Trevor Hailey, who created and led for sixteen years the internationally known “Cruisin’ the Castro” walking tours, died of a stroke on June 13, 2007, at age 66. A woman of tremendous warmth and enthusiasm, she presented the gay and lesbian history of San Francisco’s Castro neighborhood in a way that was accessible, informative, and exciting to everyone: wide-eyed straight crowds, closet-ajar gay and lesbian tourists, and out-and-proud community members.
Born Dorothy Evelyn Fondren in Jackson, Mississippi, and educated at the Mississippi State College for Women, she made a career for herself as a Navy nurse, serving all over the world. Trevor arrived in San Francisco in 1972 and began a career as a real estate agent, working just down the street from Harvey Milk’s camera shop. The San Francisco Chronicle on-line reported, “The idea of a walking tour blossomed in the late 1980’s after she studied recreation and leisure in graduate school at San Francisco State University.” When Shirley Fong-Torres, a longtime leader of Chinatown walking tours, lectured one day to the class, Ms. Hailey said, “It was like a lightbulb went off. I knew right then that’s what I wanted to do.” Fong-Torres continued to inspire Trevor on the value of giving walking tours of one’s community and also offered practical assistance. Having minored in history, Trevor volunteered at what later became San Francisco’s GLBT Historical Society, where she was assigned to file articles and ephemera. “That’s when I discovered we even had a history,” she told the Chronicle. “Until then, I thought we’d all sprung full-bloom from rocks.” It was at this time, and strictly for business reasons, that she changed her name to something more androgynous-sounding.
As the Castro changed, so did the stops on her tour. One of her last tour routes included Harvey Milk Plaza, Milk’s camera shop, the memorial to gay Holocaust victims, and Twin Peaks, which was the first gay bar to have windows. I was lucky enough to have participated in one of the estimated 4,000 tours that she gave, meeting her in mid-March of 1993 at the Castro Street metro station for a four-hour event. The Castro Theatre (which was playing Blue Velvet, Do the Right Thing, and Sunset Boulevard) was one of the stops. Our group paused for a leisurely lunch at the Elephant Walk Restaurant at 500 Castro Street, where Trevor held forth, chatting easily with everyone on the tour and covering not just San Francisco’s gay and lesbian history but the state of GLBT life in general, as well. Our stop at the Names Project (now known as the AIDS Memorial Quilt) was an extraordinarily moving experience. At the front entrance I saw an almost-finished AIDS quilt, made in memory of Cape Cod actor, director, designer, and bon vivant Tony Hancock, someone I’d known since the 1960’s. I had attended his memorial service but hadn’t known about the quilt. Trevor was a comforter and a listener, and she told me how many times she had witnessed experiences such as mine over the years.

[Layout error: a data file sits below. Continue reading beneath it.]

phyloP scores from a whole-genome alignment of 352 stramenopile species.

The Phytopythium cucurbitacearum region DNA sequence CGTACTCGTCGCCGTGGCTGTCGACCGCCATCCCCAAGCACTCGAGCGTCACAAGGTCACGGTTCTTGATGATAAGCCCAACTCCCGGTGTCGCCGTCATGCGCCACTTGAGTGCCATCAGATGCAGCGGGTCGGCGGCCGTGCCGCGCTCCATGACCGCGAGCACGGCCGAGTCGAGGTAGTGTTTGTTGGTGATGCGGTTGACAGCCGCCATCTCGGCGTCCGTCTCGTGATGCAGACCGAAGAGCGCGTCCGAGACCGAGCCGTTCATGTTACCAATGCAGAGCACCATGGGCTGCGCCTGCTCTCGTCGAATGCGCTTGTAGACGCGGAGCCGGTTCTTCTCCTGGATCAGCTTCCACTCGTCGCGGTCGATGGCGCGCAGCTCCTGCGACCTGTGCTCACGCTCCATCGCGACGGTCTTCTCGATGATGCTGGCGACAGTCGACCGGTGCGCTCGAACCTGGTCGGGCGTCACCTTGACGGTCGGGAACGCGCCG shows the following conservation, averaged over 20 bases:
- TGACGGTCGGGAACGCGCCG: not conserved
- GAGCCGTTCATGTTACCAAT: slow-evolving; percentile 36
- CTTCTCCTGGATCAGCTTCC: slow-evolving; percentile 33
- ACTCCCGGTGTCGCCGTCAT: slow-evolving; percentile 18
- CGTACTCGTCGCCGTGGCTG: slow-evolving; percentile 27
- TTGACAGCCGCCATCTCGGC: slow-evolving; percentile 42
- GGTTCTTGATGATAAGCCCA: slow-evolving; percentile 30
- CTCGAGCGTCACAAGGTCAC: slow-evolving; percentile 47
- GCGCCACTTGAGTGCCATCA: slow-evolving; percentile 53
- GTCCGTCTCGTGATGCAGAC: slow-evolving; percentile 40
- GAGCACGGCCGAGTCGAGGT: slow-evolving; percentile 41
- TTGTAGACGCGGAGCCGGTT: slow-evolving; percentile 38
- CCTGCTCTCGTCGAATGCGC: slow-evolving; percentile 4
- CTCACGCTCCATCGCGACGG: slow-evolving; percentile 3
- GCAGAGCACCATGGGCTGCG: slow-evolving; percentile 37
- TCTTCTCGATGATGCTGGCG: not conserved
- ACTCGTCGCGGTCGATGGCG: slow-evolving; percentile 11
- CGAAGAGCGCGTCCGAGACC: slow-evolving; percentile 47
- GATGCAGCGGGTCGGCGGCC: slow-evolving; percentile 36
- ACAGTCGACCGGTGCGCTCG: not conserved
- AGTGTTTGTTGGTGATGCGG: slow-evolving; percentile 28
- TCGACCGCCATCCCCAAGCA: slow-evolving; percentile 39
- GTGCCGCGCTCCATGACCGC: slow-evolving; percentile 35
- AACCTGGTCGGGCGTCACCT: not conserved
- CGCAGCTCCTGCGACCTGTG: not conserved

A 26-minute film about her life and tours, “Only in the Castro with Trevor Hailey,” narrated by comedian Marga Gomez, produced and directed by Rick Bacigalupi, was shown shortly after her death as part of Frameline’s San Francisco International LGBT Film Festival. Kathy Amendola—herself a resident of the Castro and a worldwide tour leader for 25 years—took over the tours in 2005 after Trevor retired to San Diego.
Trevor Hailey is survived by several members of her biological family and by her partner, Norma Sue Griffin.